Friday, September 28, 2007

Bob Hudson

Photos of Bob in his DG-100 on the runway at Moriarty, New Mexico.

Bob Hudson is a retired Air Force Colonel. He started his Air Force pilot training in 1970 at Big Spring, TX. Then he served in Vietnam in 1972. He served in the Air Force for 28 years and had flown everything from B2 bombers to F-16s. He started flying gliders 4 years ago. Bob has been the president of the Albuquerque Soaring Club for the past three years. He also works for UNITECH, a company that does exercises and training for the government.

How did you get started flying?

I was an airport bum at age 15. Hanging out at the airport and begging flights. I would see someone starting to take off with an empty seat and suggest someone should be in the seat. Then in college I joined ROTC. They paid for my flying lessons in a Cessna 150. I got my license from them, but it wasn't exactly free, I was going into the Air Force.

Tell me about Vietnam.

I was over there flying B-52s out of Guam, then I moved to Uptao, Thailand. I was flying out of Thailand, on 26th Dec. 1972 and was shot down over Hanoi. I was prisoner of war for 93 days. I was in two prisons, the Hanoi Hilton and a prison they called the Zoo.

Everyone has heard of the Hanoi, Hilton and how horrible it was…

Yes it was.

Why did they call the other prison the zoo?

Just, of course they had real Vietnamese names, we Americans nicknamed the prisons. This prison had, pigs, goats, sheep, chickens. Other prisons were called briarpatch, dogpatch, the plantation…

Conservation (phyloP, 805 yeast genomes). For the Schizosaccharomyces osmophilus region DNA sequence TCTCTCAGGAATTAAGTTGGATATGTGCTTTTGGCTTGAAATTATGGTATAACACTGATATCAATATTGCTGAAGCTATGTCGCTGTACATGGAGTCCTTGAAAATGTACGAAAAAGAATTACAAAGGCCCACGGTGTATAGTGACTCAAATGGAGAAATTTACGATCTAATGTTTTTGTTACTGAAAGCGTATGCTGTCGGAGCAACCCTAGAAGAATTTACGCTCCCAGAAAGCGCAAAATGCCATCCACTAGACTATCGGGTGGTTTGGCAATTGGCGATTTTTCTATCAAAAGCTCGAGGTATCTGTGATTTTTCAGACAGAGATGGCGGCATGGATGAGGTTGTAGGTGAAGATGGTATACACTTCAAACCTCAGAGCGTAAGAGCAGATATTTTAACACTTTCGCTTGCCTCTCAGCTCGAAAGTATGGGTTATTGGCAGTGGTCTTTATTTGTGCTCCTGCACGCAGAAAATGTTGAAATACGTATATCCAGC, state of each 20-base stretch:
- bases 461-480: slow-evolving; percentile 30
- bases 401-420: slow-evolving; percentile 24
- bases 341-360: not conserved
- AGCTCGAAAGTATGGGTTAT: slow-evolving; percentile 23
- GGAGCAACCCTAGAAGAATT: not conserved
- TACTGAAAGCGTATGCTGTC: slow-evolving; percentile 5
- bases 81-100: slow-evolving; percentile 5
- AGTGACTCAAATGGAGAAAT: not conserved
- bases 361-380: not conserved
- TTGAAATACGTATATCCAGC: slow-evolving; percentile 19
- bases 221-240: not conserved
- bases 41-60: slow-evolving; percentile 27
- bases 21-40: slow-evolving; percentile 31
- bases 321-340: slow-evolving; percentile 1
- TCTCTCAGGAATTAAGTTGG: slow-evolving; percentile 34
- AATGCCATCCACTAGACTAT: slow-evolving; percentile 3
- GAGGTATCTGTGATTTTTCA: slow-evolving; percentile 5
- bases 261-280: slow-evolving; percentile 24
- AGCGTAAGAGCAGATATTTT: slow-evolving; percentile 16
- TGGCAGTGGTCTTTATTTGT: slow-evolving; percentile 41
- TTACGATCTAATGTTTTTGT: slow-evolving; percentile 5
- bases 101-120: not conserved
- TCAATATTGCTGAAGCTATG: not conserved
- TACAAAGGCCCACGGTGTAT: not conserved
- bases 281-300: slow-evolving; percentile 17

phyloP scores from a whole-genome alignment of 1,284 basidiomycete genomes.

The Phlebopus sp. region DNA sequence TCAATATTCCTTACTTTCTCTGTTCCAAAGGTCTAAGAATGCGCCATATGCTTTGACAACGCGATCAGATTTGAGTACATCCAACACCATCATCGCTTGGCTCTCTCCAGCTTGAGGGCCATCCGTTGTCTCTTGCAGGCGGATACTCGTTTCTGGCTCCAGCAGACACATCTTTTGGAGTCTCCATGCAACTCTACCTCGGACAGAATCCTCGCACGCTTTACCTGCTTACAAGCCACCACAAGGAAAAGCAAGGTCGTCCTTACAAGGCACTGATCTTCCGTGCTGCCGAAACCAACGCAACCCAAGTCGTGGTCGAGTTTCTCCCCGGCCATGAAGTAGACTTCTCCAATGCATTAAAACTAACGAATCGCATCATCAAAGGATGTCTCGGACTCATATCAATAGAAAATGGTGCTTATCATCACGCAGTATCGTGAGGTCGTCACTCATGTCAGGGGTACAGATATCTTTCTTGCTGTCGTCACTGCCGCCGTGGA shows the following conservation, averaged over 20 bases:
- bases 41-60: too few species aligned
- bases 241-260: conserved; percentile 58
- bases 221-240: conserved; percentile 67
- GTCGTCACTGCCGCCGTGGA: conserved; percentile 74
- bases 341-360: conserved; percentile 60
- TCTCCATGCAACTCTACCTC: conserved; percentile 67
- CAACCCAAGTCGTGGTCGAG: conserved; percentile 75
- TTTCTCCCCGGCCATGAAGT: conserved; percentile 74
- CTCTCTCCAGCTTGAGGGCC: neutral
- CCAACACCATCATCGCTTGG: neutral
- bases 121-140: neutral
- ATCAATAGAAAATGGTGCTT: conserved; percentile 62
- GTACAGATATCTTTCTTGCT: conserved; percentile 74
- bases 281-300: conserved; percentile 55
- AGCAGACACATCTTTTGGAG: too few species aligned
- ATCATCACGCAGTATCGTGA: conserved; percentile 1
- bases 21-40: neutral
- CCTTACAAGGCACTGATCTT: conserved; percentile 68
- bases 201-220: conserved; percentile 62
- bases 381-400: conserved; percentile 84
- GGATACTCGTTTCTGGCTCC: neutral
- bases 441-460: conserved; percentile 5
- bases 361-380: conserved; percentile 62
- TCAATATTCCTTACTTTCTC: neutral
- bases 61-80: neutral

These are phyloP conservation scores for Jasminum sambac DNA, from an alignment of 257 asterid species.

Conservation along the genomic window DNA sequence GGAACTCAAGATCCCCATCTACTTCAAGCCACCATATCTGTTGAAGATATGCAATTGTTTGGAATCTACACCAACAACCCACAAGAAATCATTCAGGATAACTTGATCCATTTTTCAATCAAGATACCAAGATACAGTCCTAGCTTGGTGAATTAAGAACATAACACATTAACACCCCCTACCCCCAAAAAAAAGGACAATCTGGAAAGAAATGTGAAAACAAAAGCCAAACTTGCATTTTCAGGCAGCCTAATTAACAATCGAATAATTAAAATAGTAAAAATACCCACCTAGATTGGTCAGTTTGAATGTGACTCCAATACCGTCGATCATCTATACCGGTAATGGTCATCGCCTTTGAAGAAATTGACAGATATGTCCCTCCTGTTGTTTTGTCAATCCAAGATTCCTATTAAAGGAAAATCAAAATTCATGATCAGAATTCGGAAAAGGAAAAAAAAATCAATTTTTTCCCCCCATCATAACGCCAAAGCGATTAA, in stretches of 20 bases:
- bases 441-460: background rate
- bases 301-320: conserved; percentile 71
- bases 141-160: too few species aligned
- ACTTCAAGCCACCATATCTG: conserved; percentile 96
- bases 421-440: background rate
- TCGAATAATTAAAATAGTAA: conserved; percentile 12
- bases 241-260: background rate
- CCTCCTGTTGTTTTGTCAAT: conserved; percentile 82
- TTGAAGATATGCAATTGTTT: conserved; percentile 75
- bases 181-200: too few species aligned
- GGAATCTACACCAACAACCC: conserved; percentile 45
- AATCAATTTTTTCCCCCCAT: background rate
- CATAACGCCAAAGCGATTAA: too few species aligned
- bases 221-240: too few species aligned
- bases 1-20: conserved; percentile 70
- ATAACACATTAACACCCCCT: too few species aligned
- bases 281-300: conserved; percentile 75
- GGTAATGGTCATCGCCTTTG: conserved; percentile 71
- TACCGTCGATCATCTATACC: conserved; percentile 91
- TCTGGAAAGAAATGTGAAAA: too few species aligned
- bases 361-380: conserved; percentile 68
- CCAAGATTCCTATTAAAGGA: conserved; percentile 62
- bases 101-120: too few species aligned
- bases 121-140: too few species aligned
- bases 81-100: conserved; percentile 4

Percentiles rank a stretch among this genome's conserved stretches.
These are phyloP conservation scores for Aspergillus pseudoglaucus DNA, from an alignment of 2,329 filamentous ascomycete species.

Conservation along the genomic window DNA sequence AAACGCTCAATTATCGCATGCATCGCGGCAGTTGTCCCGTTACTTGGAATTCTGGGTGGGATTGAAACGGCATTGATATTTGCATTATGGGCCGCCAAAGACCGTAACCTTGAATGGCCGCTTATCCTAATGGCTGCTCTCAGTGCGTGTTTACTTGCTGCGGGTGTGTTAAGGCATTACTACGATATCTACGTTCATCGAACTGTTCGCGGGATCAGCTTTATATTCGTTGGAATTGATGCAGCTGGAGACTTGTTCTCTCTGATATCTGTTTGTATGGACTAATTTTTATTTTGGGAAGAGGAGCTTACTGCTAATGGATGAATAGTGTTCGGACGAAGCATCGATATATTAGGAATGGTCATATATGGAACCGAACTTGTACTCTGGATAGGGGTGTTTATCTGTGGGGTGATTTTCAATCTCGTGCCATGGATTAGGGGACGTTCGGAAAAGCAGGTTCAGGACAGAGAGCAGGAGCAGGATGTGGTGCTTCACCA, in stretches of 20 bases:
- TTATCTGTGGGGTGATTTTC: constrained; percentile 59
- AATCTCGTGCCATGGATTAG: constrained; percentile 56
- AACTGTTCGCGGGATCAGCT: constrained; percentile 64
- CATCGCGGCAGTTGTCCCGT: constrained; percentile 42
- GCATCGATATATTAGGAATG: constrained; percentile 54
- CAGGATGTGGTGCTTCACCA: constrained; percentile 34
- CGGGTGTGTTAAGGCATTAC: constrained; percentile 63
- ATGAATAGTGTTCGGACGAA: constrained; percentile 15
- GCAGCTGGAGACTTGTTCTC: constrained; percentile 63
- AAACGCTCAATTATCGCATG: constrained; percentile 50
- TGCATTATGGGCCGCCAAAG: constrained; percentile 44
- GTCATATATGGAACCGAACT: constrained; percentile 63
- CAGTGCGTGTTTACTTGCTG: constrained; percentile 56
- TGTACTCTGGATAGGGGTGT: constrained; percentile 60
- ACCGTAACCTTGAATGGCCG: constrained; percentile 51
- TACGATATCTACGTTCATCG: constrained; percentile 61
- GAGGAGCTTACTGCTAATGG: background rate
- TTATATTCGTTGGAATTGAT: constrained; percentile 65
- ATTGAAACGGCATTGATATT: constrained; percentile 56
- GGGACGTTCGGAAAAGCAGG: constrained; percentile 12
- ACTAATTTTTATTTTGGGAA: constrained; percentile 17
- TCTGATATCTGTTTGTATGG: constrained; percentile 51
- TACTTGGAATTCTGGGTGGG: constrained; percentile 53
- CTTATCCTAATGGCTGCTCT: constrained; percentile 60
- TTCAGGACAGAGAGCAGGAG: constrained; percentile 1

Did you get to eat the animals at the prison?

No, they didn't feed us. I lost 53 lbs in those days.

What happened after you got out of prison?

After prison I came back to the states and was a patient in a hospital in Dayton, Ohio for four months. Then they sent me to Omaha, where I flew T-39s.

Did you get to fly during your entire military career?

Some assignments were not flying assignments but I flew most of the time.

What kind of planes did you fly while you were in the Air Force?

First the B52-H then the B52-D, they sound like the same airplane but they are two totally different airplanes. If you walked up the them you would say they look alike. The H at one time was the fastest airplane in the world, the D model was old and worn out, but it could carry a lot of bombs. I was flying the B52-D when I got shot down.

Then the T-39, which is a small passenger business jet. I flew VIPs, everything from four star generals, senators, congressmen, I flew the director of the CIA, Mr. Casey once, Claire Booth Luce, she was a gabby lady, a nice lady and George Will, the newspaper editorialist.

After the T-39 I flew the FB-111 it was the first fly-by wire electronic flight controlled airplane, the wings moved. The faster you went the wings swept back then the slower they would swept forward. It was rated at Mach 2.2 but you could actually get it going a little faster than that. I went almost 900 miles per hour at 100 feet above ground.